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Acc Chem Res. 2012 Jun 19;45(6):885-98. doi: 10.1021/ar200250r. Epub 2012 Apr 6.

Designing catalysts for functionalization of unactivated C-H bonds based on the CH activation reaction.

Author information

1
The Scripps Energy & Materials Center, Department of Chemistry, The Scripps Research Institute, Jupiter, Florida 33458, USA.

Abstract

In an effort to augment or displace petroleum as a source of liquid fuels and chemicals, researchers are seeking lower cost technologies that convert natural gas (largely methane) to products such as methanol. Current methane to methanol technologies based on highly optimized, indirect, high-temperature chemistry (>800 °C) are prohibitively expensive. A new generation of catalysts is needed to rapidly convert methane and O(2) (ideally as air) directly to methanol (or other liquid hydrocarbons) at lower temperatures (~250 °C) and with high selectivity. Our approach is based on the reaction between CH bonds of hydrocarbons (RH) and transition metal complexes, L(n)M-X, to generate activated L(n)M-R intermediates while avoiding the formation of free radicals or carbocations. We have focused on the incorporation of this reaction into catalytic cycles by integrating the activation of the CH bond with the functionalization of L(n)M-R to generate the desired product and regenerate the L(n)M-X complex. To avoid free-radical reactions possible with the direct use of O(2), our approach is based on the use of air-recyclable oxidants. In addition, the solvent serves several roles including protection of the product, generation of highly active catalysts, and in some cases, as the air-regenerable oxidant. We postulate that there could be three distinct classes of catalyst/oxidant/solvent systems. The established electrophilic class combines electron-poor catalysts in acidic solvents that conceptually react by net removal of electrons from the bonding orbitals of the CH bond. The solvent protects the CH(3)OH by conversion to more electron-poor [CH(3)OH(2)](+) or the ester and also increases the electrophilicity of the catalyst by ligand protonation. The nucleophilic class matches electron-rich catalysts with basic solvents and conceptually reacts by net donation of electrons to the antibonding orbitals of the CH bond. In this case, the solvent could protect the CH(3)OH by deprotonation to the more electron-rich [CH(3)O](-) and increases the nucleophilicity of the catalysts by ligand deprotonation. The third grouping involves ambiphilic catalysts that can conceptually react with both the HOMO and LUMO of the CH bond and would typically involve neutral reaction solvents. We call this continuum base- or acid-modulated (BAM) catalysis. In this Account, we describe our efforts to design catalysts following these general principles. We have had the most success with designing electrophilic systems, but unfortunately, the essential role of the acidic solvent also led to catalyst inhibition by CH(3)OH above ~1 M. The ambiphilic catalysts reduced this product inhibition but were too slow and inefficient. To date, we have designed new base-assisted CH activation and L(n)M-R fuctionalization reactions and are working to integrate these into a complete, working catalytic cycle. Although we have yet to design a system that could supplant commercial processes, continued exploration of the BAM catalysis continuum may lead to new systems that will succeed in addressing this valuable goal.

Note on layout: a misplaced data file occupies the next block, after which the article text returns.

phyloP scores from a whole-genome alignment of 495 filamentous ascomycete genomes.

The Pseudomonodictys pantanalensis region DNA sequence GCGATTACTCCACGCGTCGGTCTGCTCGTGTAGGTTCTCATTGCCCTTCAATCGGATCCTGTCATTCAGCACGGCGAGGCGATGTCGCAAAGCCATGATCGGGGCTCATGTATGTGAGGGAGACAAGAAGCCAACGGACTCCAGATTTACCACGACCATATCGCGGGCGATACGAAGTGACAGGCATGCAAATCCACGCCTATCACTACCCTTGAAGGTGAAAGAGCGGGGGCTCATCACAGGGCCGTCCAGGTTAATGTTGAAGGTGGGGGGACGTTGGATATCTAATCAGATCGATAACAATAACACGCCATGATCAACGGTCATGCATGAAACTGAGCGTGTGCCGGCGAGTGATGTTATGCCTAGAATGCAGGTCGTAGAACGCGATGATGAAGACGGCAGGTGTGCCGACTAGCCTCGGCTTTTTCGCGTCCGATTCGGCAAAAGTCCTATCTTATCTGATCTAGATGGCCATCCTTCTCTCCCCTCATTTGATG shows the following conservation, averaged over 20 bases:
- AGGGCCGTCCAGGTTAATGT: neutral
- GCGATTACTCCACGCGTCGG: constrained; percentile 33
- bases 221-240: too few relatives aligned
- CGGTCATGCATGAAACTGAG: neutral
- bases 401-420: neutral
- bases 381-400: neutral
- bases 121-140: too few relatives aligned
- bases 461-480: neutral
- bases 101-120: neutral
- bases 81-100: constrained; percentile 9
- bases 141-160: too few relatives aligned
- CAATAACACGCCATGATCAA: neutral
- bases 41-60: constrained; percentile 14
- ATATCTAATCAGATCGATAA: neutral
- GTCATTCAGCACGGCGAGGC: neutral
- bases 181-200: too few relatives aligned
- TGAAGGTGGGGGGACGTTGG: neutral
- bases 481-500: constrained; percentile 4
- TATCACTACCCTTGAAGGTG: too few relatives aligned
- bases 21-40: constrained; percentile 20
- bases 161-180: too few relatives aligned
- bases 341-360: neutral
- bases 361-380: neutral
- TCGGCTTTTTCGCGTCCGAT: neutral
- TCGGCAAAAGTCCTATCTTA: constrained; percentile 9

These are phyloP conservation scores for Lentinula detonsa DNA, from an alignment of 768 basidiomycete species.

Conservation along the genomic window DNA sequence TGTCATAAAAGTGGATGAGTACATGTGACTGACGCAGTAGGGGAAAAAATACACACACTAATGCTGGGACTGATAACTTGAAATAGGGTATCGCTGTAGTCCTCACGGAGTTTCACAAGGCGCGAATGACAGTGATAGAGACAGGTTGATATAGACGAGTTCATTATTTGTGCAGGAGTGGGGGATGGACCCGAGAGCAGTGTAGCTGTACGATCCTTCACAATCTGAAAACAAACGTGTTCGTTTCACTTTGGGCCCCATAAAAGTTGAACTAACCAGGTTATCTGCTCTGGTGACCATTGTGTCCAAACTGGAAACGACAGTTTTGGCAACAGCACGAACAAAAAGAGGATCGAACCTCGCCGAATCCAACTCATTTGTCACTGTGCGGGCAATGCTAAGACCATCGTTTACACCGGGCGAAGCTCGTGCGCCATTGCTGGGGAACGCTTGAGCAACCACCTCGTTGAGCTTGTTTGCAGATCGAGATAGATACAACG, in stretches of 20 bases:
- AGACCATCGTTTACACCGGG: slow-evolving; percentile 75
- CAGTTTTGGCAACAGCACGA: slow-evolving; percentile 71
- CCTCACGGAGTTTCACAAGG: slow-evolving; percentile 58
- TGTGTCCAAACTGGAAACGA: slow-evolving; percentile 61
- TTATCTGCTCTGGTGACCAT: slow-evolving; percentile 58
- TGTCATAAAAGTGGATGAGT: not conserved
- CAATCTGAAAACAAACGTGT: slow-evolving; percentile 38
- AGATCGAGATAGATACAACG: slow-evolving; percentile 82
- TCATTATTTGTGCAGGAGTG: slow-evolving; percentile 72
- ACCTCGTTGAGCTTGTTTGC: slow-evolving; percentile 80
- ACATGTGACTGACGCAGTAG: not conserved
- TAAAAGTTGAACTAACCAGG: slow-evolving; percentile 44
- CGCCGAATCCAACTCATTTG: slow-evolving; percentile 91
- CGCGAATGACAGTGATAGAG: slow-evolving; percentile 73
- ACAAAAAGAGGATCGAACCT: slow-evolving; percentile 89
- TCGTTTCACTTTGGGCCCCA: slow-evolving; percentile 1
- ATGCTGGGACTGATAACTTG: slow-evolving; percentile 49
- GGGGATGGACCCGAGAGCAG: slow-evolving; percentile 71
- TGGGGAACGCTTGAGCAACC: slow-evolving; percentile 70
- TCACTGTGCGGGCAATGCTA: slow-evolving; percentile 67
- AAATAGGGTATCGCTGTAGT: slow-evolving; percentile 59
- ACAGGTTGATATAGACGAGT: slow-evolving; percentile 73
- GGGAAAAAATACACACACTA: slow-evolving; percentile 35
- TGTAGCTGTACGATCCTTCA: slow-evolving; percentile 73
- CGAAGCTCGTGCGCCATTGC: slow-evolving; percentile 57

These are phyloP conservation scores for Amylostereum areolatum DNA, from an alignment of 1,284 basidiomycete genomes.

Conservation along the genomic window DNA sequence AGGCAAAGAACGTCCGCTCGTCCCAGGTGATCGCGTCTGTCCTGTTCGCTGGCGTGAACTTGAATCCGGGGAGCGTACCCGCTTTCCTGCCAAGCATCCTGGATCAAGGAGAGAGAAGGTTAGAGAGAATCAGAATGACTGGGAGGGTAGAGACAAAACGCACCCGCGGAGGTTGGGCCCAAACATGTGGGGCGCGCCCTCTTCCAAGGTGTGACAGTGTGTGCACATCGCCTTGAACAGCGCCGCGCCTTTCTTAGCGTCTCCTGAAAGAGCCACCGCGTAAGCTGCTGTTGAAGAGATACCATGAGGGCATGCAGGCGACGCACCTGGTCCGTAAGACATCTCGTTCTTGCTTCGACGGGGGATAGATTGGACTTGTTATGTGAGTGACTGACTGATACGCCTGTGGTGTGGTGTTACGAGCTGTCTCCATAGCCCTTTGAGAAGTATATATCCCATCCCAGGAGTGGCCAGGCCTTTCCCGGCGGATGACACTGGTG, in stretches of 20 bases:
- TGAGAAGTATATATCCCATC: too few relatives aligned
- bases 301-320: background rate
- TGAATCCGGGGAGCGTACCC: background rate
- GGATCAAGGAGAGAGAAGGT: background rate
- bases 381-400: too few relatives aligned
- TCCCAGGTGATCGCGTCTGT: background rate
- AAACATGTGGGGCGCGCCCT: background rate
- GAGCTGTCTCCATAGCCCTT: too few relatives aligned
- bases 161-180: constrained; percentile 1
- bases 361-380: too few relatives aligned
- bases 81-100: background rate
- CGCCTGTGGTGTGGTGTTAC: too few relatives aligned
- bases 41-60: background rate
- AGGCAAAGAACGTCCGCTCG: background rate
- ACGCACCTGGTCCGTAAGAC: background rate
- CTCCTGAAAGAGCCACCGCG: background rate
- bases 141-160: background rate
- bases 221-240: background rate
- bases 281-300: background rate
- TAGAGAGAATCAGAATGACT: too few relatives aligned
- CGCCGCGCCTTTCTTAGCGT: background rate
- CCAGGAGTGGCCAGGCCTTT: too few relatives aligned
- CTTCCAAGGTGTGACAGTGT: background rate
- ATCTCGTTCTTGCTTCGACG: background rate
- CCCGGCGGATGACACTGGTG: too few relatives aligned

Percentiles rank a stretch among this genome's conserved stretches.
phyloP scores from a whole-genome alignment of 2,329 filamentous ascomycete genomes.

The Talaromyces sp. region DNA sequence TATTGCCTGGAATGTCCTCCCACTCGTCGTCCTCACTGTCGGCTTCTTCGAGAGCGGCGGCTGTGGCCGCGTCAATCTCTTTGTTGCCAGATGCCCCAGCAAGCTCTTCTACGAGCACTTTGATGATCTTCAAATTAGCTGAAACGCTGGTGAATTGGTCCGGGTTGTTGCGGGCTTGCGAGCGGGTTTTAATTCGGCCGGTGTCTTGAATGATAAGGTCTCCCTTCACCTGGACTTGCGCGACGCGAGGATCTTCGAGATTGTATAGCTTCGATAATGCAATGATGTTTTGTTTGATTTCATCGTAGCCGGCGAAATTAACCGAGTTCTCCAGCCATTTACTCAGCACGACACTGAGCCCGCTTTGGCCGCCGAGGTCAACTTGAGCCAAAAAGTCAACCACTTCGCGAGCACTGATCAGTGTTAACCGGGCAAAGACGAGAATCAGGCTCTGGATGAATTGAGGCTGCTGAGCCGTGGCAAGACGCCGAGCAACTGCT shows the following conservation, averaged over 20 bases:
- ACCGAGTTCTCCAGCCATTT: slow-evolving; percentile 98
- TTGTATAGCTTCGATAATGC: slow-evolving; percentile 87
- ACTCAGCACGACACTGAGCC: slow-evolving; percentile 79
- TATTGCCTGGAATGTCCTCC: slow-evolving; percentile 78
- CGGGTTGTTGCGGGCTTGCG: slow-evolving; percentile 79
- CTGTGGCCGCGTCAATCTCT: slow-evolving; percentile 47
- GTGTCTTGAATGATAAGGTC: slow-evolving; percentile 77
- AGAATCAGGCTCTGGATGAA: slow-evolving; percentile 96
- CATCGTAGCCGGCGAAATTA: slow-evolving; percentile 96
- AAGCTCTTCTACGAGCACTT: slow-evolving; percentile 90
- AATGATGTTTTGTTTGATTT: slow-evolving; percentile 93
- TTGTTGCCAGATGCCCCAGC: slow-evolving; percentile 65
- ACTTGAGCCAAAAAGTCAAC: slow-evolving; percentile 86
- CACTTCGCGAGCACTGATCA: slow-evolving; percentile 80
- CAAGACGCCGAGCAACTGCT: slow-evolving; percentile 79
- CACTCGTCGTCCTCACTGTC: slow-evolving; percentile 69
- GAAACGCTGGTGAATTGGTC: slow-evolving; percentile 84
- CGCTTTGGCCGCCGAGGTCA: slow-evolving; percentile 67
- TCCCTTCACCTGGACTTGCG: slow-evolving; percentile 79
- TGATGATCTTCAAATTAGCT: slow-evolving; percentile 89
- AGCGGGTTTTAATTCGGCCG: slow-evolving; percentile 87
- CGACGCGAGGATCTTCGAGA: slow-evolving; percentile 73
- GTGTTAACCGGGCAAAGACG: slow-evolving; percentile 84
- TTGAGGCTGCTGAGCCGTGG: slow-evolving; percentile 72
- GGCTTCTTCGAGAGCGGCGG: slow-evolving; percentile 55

PMID:
22482496
DOI:
10.1021/ar200250r

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